Choose Privacy Week: Advocacy Library Teaser

This week in privacy news: youth, EdTech, and privacy threats; BigTech embraces federal regulation to exclude stronger state regs; Facebook’s 1.6BN data oopsie; New Zealand extorting travelers’ passwords; and more.Spying on our bank records for FOSTA, Big Tech wants to write the privacy rules, NTIA wants comments on consumer privacy, Delta installs facial recognition, students learn to love surveillance, Uber pays big fines for data breach, & more in this week’s privacy news.Surveilling journalists, monitoring activists, tracking kids online and off, facial recognition privacy woes, another credit card data breach, & more.FBI and AGs warn about big tech data mining children; Google tracking; the (consumer) privacy paradox; internet companies lobby for national law to preempt stronger state privacy regs, EU rules that UK surveillance violates human rights, and 380,000 British Airways customers’ data is lost in the wind in this week’s privacy news. Balancing analytics and patron privacy; teaching facial recognition software to scan for skin tones; privacy at the movies; using facial recognition and social media to spy on students; big tech goes after privacy laws and regulations; remembering the Equifax breach, and more privacy in the news.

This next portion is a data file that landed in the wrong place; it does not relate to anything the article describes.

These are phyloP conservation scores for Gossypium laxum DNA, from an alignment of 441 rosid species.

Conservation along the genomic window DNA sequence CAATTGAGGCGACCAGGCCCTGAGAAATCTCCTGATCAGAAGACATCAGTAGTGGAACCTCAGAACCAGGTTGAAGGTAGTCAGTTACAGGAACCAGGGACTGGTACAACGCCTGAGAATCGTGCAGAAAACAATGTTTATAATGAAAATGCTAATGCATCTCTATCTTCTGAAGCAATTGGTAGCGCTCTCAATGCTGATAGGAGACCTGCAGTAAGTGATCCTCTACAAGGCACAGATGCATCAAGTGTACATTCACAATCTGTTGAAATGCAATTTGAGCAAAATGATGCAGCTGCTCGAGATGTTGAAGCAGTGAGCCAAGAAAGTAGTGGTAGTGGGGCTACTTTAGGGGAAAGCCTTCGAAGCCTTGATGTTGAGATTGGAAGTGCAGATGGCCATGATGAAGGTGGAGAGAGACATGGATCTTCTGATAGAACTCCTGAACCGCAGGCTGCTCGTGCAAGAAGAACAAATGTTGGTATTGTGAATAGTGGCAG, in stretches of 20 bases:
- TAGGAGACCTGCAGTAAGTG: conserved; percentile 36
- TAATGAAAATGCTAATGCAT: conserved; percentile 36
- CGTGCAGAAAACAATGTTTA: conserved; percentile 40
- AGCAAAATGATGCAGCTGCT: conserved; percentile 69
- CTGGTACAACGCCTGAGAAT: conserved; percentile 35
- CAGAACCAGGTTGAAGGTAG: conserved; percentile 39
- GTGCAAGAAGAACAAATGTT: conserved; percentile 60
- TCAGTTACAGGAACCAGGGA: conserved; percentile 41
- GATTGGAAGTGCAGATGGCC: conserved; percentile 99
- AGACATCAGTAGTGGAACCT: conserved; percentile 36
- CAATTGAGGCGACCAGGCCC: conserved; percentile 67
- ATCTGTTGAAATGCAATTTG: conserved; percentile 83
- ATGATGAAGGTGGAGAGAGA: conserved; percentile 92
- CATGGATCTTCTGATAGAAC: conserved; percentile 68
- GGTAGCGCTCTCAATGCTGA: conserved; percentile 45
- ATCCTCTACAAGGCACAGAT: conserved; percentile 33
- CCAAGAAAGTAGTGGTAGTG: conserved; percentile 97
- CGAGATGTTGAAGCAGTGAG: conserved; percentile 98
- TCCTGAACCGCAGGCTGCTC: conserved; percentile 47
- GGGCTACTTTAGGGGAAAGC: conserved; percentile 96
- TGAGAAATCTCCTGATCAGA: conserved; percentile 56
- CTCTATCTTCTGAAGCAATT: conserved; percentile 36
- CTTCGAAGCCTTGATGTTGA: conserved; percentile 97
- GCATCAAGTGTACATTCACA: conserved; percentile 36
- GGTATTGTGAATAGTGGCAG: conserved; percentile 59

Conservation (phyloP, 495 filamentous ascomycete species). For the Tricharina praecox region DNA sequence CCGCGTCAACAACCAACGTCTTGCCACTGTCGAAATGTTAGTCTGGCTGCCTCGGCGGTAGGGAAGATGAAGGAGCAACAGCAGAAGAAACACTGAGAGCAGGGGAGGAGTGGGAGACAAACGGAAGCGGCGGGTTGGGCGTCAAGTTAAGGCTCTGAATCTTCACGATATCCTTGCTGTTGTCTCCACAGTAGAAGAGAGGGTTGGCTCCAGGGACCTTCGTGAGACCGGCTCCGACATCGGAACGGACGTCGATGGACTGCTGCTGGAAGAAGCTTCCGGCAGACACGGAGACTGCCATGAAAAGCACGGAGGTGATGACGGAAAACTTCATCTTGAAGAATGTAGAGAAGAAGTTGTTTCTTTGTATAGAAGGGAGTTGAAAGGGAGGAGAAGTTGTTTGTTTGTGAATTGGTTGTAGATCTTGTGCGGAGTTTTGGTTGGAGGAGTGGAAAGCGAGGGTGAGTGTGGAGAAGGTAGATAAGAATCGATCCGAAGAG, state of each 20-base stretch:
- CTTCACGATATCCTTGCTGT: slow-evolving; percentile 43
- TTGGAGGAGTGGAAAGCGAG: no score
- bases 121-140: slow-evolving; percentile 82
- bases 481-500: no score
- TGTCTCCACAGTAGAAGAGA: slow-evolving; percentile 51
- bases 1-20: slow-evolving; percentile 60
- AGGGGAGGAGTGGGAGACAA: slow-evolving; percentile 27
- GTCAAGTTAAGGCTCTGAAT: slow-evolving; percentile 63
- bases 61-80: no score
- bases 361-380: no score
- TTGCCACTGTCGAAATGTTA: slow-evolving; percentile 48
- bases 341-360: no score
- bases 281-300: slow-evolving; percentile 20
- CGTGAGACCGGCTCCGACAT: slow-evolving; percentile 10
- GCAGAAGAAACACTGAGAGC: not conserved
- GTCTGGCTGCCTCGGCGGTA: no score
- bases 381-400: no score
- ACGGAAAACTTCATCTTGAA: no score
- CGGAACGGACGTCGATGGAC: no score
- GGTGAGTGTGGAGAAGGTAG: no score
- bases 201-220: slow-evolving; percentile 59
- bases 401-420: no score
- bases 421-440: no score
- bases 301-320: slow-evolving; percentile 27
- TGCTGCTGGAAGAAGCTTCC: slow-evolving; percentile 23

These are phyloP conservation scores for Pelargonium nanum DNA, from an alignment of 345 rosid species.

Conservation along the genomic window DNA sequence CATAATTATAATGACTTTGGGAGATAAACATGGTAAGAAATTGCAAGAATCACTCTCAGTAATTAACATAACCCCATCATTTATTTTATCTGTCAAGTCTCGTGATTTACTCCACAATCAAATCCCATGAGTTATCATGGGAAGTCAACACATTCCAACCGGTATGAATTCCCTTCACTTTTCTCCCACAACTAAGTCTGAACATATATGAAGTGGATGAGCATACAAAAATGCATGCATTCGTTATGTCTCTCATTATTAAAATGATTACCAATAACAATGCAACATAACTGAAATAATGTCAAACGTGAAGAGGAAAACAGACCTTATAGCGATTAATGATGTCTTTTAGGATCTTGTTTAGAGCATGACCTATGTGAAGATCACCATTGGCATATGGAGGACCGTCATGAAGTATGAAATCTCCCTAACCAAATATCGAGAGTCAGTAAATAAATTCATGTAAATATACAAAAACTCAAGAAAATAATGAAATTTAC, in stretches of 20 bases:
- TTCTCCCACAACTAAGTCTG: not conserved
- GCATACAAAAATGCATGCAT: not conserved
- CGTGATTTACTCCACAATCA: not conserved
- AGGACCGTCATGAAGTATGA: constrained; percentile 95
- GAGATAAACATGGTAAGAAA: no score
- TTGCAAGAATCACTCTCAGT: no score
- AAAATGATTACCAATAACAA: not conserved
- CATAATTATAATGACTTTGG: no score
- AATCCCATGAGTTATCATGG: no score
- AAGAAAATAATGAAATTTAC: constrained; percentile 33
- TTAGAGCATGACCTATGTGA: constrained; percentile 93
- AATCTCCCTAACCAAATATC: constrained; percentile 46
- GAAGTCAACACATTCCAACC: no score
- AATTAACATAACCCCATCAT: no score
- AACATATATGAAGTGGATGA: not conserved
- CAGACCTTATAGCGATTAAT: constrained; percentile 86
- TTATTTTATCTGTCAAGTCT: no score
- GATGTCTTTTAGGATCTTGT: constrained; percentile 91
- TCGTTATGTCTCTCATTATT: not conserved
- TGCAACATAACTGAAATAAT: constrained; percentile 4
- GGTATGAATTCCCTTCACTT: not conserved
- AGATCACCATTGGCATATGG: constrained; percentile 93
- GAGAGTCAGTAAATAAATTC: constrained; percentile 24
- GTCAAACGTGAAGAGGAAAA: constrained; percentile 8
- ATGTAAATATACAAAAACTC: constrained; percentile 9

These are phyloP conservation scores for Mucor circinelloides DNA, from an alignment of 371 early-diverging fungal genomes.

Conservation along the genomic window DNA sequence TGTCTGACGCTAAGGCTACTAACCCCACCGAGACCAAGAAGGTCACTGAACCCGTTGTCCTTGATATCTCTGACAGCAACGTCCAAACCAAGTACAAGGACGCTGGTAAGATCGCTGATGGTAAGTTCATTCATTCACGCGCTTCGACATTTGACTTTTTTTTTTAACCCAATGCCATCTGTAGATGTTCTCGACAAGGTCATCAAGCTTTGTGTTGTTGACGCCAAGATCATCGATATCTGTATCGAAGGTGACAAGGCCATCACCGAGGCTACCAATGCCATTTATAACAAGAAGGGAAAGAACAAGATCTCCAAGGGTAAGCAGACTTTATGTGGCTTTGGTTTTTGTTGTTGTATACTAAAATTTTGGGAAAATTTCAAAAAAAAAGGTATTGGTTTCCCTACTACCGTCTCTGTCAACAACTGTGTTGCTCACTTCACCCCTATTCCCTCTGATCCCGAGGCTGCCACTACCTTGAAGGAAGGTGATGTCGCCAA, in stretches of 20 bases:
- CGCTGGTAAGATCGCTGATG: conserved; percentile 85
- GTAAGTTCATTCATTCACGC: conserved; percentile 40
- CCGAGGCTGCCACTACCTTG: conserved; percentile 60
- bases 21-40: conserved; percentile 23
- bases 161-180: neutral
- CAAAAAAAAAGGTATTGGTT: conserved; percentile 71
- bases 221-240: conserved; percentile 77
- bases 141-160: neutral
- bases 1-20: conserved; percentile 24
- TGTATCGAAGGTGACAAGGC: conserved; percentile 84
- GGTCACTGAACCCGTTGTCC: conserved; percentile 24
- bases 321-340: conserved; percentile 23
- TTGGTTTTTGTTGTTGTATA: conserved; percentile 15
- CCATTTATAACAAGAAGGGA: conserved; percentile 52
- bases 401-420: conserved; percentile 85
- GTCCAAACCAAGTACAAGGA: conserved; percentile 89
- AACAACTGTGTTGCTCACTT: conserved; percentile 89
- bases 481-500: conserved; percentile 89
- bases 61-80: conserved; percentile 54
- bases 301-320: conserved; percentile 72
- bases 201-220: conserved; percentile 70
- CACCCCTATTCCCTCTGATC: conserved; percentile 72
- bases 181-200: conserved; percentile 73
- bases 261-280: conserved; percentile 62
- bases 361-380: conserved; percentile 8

Choose Privacy Week

Choose Privacy Week is the American Library Association’s annual, week-long event that promotes the importance of individual privacy rights and celebrates libraries and librarians’ unique role in protecting privacy in the library and in society as a whole. The initiative encourages libraries to be champions of privacy rights in the digital age and highlights ways libraries can protect the privacy of their patrons and educate users to think critically and make informed choices about their privacy. The Choose Privacy Week website hosts a blog providing news and thought leadership about privacy and surveillance issues and serves as a clearinghouse for resources for librarians who are working to improve privacy practices and programs in their libraries.